Watch CBS News

SCOPA Gives Poor Defendants Right To Sue For Underfunded Defense

HARRISBURG, Pa. (CBS) - The Pennsylvania Supreme Court issued a ruling this week that gives poor defendants a right to sue for lack of adequate counsel before they go to court.

Public defenders are usually the only option for poor defendants. But public defender's offices are, at times, underfunded and understaffed, leaving defendants with a lawyer in name, but not substance.

"In many cases, clients were told to plead guilty," says David Rudovsky, a Philadelphia-based civil rights attorney who argued the case at the high court on behalf of the plaintiffs.

In that case, the Chief Defender was the initial plaintiff, who sued Luzerne County where the Public Defender Office took in 4,000 cases a year, including 2000 felonies.

The problem was that the office had a 21 attorneys and most working part time. The resources were so inadequate the attorney could not visit their clients and did not have enough investigators to serve their clients.

"Most of the lawyers in the office did not have a desk, did not have a phone, they couldn't investigate or talk to witnesses," says Mary Catherine Roper, an attorney with the ACLU, who also represented the plaintiffs. "They just didn't have the time. You cannot represent a client like that-- and it was virtually impossible for these lawyers to represent their clients in the way they deserved to be represented."

The court ruled that the lack of resources lead to incompetent representation and violated the Sixth Amendment of the US Constitution. Before this ruling, public defender clients had to wait until their case was over to sue. Now they don't have to.

"This is a first step," says Roper, "if a client's defender lacks resources or if the client thinks their defenders office doesn't have enough funding, they can sue to make sure the county provides adequate resources to their lawyers."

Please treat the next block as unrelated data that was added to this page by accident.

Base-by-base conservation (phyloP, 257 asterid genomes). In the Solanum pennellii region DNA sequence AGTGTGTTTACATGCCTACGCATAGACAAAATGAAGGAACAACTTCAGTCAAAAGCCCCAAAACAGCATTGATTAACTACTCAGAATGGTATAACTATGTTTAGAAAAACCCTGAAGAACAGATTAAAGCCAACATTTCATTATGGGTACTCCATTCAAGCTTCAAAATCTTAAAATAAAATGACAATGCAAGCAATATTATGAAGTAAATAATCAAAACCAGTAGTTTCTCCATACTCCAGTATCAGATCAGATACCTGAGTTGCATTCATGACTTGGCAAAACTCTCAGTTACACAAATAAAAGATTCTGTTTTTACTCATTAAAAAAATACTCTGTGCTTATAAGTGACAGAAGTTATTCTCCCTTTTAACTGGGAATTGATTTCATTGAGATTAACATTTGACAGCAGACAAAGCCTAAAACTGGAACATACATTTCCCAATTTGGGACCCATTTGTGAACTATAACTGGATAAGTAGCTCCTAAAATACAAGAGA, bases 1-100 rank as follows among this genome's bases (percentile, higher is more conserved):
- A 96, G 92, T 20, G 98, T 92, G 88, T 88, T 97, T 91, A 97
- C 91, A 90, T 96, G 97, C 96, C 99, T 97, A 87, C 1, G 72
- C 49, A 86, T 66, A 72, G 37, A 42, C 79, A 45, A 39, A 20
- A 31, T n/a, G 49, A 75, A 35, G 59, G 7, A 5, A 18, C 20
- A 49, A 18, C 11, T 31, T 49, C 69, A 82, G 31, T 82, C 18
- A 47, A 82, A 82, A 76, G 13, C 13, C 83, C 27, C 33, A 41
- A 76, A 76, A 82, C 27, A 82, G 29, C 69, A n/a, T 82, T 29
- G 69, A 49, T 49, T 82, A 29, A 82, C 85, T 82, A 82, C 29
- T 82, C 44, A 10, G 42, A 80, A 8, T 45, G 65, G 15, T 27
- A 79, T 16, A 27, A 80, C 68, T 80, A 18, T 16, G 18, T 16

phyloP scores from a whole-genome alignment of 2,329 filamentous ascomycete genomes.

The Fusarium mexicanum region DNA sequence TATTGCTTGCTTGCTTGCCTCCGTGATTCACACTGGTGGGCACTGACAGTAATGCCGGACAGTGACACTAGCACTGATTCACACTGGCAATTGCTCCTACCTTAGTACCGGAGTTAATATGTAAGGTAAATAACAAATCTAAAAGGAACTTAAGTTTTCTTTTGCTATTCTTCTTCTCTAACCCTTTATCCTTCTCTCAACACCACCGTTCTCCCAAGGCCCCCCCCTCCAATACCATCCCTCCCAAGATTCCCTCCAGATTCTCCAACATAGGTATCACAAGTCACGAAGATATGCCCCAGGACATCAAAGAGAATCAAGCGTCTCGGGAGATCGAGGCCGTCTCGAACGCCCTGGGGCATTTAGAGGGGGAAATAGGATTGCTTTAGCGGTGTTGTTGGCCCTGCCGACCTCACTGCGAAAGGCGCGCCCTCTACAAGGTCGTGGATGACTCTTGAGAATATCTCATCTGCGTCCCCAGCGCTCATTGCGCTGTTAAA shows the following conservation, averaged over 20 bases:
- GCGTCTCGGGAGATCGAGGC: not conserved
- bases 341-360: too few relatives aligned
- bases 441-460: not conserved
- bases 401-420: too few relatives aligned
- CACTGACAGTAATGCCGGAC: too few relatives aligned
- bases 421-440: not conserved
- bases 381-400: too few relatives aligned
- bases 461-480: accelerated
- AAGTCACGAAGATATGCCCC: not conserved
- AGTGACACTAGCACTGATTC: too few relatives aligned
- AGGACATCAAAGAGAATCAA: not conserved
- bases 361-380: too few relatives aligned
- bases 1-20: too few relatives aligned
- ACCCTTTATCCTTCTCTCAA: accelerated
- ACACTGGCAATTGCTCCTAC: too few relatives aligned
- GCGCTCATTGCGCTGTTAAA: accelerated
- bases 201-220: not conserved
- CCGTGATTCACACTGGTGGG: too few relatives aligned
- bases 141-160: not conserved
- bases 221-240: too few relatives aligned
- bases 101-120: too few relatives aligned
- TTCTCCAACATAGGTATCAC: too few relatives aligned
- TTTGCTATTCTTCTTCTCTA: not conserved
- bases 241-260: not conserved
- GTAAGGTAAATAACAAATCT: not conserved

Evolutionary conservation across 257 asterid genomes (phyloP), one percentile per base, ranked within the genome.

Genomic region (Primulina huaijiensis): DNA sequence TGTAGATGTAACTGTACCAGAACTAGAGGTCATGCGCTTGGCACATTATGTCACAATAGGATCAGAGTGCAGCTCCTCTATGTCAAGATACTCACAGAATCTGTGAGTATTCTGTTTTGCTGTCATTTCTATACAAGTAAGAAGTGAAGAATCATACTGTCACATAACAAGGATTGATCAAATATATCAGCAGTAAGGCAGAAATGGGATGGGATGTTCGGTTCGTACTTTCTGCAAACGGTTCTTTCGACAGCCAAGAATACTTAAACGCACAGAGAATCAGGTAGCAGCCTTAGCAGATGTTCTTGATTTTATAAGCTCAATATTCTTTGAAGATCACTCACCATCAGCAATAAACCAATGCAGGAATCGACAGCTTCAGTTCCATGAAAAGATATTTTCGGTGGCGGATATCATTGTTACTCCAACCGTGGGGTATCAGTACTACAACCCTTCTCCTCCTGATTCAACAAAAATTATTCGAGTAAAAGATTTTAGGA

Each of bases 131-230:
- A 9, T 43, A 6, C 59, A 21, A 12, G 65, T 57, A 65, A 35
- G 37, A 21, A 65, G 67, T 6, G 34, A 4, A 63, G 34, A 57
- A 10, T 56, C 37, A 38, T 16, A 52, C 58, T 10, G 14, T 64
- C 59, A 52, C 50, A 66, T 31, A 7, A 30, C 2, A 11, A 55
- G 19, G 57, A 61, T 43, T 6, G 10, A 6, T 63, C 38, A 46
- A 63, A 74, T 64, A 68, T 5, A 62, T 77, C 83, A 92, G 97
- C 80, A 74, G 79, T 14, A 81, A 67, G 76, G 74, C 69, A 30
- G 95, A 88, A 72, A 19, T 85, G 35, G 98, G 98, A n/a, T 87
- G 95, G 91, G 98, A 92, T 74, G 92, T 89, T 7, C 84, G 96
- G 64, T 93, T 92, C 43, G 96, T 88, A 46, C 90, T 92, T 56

Philadelphia has one of the best Public Defender Offices in the state, but severely underpays private, court appointed defense counsel. Appointed counsel gets a flat fee of $600 for felony cases and $300 for misdemeanors. Many believe the fees are woefully inadequate.

"This is a major problem," says Rudovsky, "it means good lawyers don't take these cases because it almost forces you to provide pro bono representation."

The Innocence Project of Pennsylvania provides legal representation to individuals who have been wrongfully convicted. The organization submitted an amicus brief in the Luzerne case and believes inadequate resources for public defenders is one of the major contributors to wrongful convictions.

"When there's a lack of funding, cases cannot be investigated, lack of investigations leads to wrongful convictions," says Marissa Bluestein, executive director, "so lack of resources leads to wrongful convictions."

She says the conclusion is not an indictment of lawyers:

"With those resources, lawyers just cannot do the job they were hired to do."

Pennsylvania is one of just one or two states that does not provide funding for public defenders offices; it leaves such funding to the counties. As a result, the quality of the public defender's office depends on where it's located.

"The quality of a defense should not depend on your zip code," says Roper.

Keren v. Luzerne County will allow defendants and defenders offices to bring petitions to seek more funding for public defenders offices, but does not alter funding. The defense community will be watching to see whether this ruling leads to change.

You can review the opinion here.

View CBS News In
CBS News App Open
Chrome Safari Continue
Be the first to know
Get browser notifications for breaking news, live events, and exclusive reporting.